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I'm running into a problem when using sar to collect live system statistics. When I run a sar command such as the following, I get the right output:

$ sar -r 1 -o /tmp/memory_usage
Linux 4.15.0-70-generic ()  29/12/20    _x86_64_    (60 CPU)

18:26:55    kbmemfree   kbavail kbmemused  %memused kbbuffers  kbcached  kbcommit   %commit  kbactive   kbinact   kbdirty
18:26:56     30855140  78554416  51599624     62.58    321400  48906356   3491612      4.18  25558204  23859156        36
18:26:57     30855124  78554456  51599640     62.58    321400  48906392   3491612      4.18  25558204  23859212        72
18:26:58     30855204  78554536  51599560     62.58    321400  48906424   3491612      4.18  25558204  23859212       104
18:26:59     30855188  78554576  51599576     62.58    321400  48906456   3491612      4.18  25558204  23859268       136
18:27:00     30855204  78554648  51599560     62.58    321400  48906492   3491612      4.18  25558204  23859324       172
18:27:01     30855048  78554492  51599716     62.58    321400  48906524   3491612      4.18  25558228  23859324         0
^C
Average:     30855151  78554521  51599613     62.58    321400  48906441   3491612      4.18  25558208  23859249        87

However, when I load the output file, it seems to have only recorded the cpu usage?

$ sar -f /tmp/memory_usage
Linux 4.15.0-70-generic ()  29/12/20    _x86_64_    (60 CPU)

18:26:55        CPU     %user     %nice   %system   %iowait    %steal     %idle
18:26:56        all      0.00      0.00      0.02      0.00      0.02     99.97
18:26:57        all      0.00      0.00      0.02      0.00      0.02     99.97
18:26:58        all      0.00      0.00      0.02      0.00      0.02     99.97
18:26:59        all      0.00      0.00      0.02      0.00      0.02     99.97
18:27:00        all      0.00      0.00      0.00      0.00      0.00    100.00
18:27:01        all      0.02      0.00      0.02      0.00      0.02     99.95
Average:        all      0.00      0.00      0.01      0.00      0.01     99.97

This is my system's info:

$ uname -a
Linux 4.15.0-70-generic #79-Ubuntu SMP Tue Nov 12 10:36:11 UTC 2019 x86_64 x86_64 x86_64 GNU/Linux

I'm running sar 11.6.1, which was installed through apt, and I did not configure any cron data collection (if that matters), although I did enable the sysstat service:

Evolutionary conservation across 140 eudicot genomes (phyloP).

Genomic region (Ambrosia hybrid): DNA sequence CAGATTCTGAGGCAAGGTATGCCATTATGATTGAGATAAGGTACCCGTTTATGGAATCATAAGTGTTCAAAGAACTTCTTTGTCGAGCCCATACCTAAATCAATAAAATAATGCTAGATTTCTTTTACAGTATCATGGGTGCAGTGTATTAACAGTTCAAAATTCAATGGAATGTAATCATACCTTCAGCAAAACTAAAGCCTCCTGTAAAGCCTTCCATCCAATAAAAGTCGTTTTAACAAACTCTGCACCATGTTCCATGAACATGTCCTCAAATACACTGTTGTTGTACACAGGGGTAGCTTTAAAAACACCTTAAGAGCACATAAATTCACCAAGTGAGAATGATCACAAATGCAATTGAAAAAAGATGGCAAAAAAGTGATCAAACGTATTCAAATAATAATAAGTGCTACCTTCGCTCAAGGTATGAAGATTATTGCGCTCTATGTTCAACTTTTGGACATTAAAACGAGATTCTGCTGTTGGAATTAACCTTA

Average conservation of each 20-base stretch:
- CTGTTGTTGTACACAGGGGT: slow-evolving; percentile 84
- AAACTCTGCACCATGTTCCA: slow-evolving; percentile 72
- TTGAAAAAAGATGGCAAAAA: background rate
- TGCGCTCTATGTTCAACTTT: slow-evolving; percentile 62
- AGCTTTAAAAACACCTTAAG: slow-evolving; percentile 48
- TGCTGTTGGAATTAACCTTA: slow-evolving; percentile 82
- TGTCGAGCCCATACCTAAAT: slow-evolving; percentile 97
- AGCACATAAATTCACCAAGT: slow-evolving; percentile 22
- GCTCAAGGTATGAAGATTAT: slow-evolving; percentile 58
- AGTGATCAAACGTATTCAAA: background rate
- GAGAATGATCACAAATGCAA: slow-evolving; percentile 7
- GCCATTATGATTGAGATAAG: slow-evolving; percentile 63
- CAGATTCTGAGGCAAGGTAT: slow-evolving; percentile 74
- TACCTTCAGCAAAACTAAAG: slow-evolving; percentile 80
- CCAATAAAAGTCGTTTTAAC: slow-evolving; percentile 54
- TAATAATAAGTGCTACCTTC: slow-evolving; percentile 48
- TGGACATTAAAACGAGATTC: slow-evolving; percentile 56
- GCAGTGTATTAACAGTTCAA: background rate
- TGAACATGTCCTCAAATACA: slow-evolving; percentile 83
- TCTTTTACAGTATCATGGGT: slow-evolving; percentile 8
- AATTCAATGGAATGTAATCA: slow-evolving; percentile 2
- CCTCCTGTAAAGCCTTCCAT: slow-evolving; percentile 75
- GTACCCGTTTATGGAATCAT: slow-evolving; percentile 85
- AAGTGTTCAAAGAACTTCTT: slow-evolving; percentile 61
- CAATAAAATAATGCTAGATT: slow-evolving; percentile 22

$ systemctl status sysstat
● sysstat.service - Resets System Activity Data Collector
   Loaded: loaded (/lib/systemd/system/sysstat.service; enabled; vendor preset: enabled)
   Active: active (exited) since Tue 2020-12-29 16:56:29 GMT; 1h 34min ago
     Docs: man:sa1(8)
           man:sadc(8)
           man:sar(1)
  Process: 52376 ExecStart=/usr/lib/sysstat/debian-sa1 --boot (code=exited, status=0/SUCCESS)
 Main PID: 52376 (code=exited, status=0/SUCCESS)

Dec 29 16:56:29  systemd[1]: Starting Resets System Activity Data Collector...
Dec 29 16:56:29  systemd[1]: Started Resets System Activity Data Collector.

Any idea what I'm doing wrong? Why is the memory usage not being recorded in the file? Did I misconfigure something, or is this not possible to achieve with sar? Any and all help would be greatly appreciated.

1

I'm an idiot, found the answer. Apparently when you tell sar to collect system statistics into a file, it outputs everything into it, not just the options you passed it.

So, what the command sar -r 1 -o /tmp/memory_usage is really saying is: "capture all options at a sample rate of one per second, and record them in the given file. Also, output the memory statistics to the terminal at the same rate".

Since all the stats are recorded in the output file, it can be queried with the same options as if it was live. The command sar -r -f /tmp/memory_usage outputs the memory usage collected from the file, as I expected.

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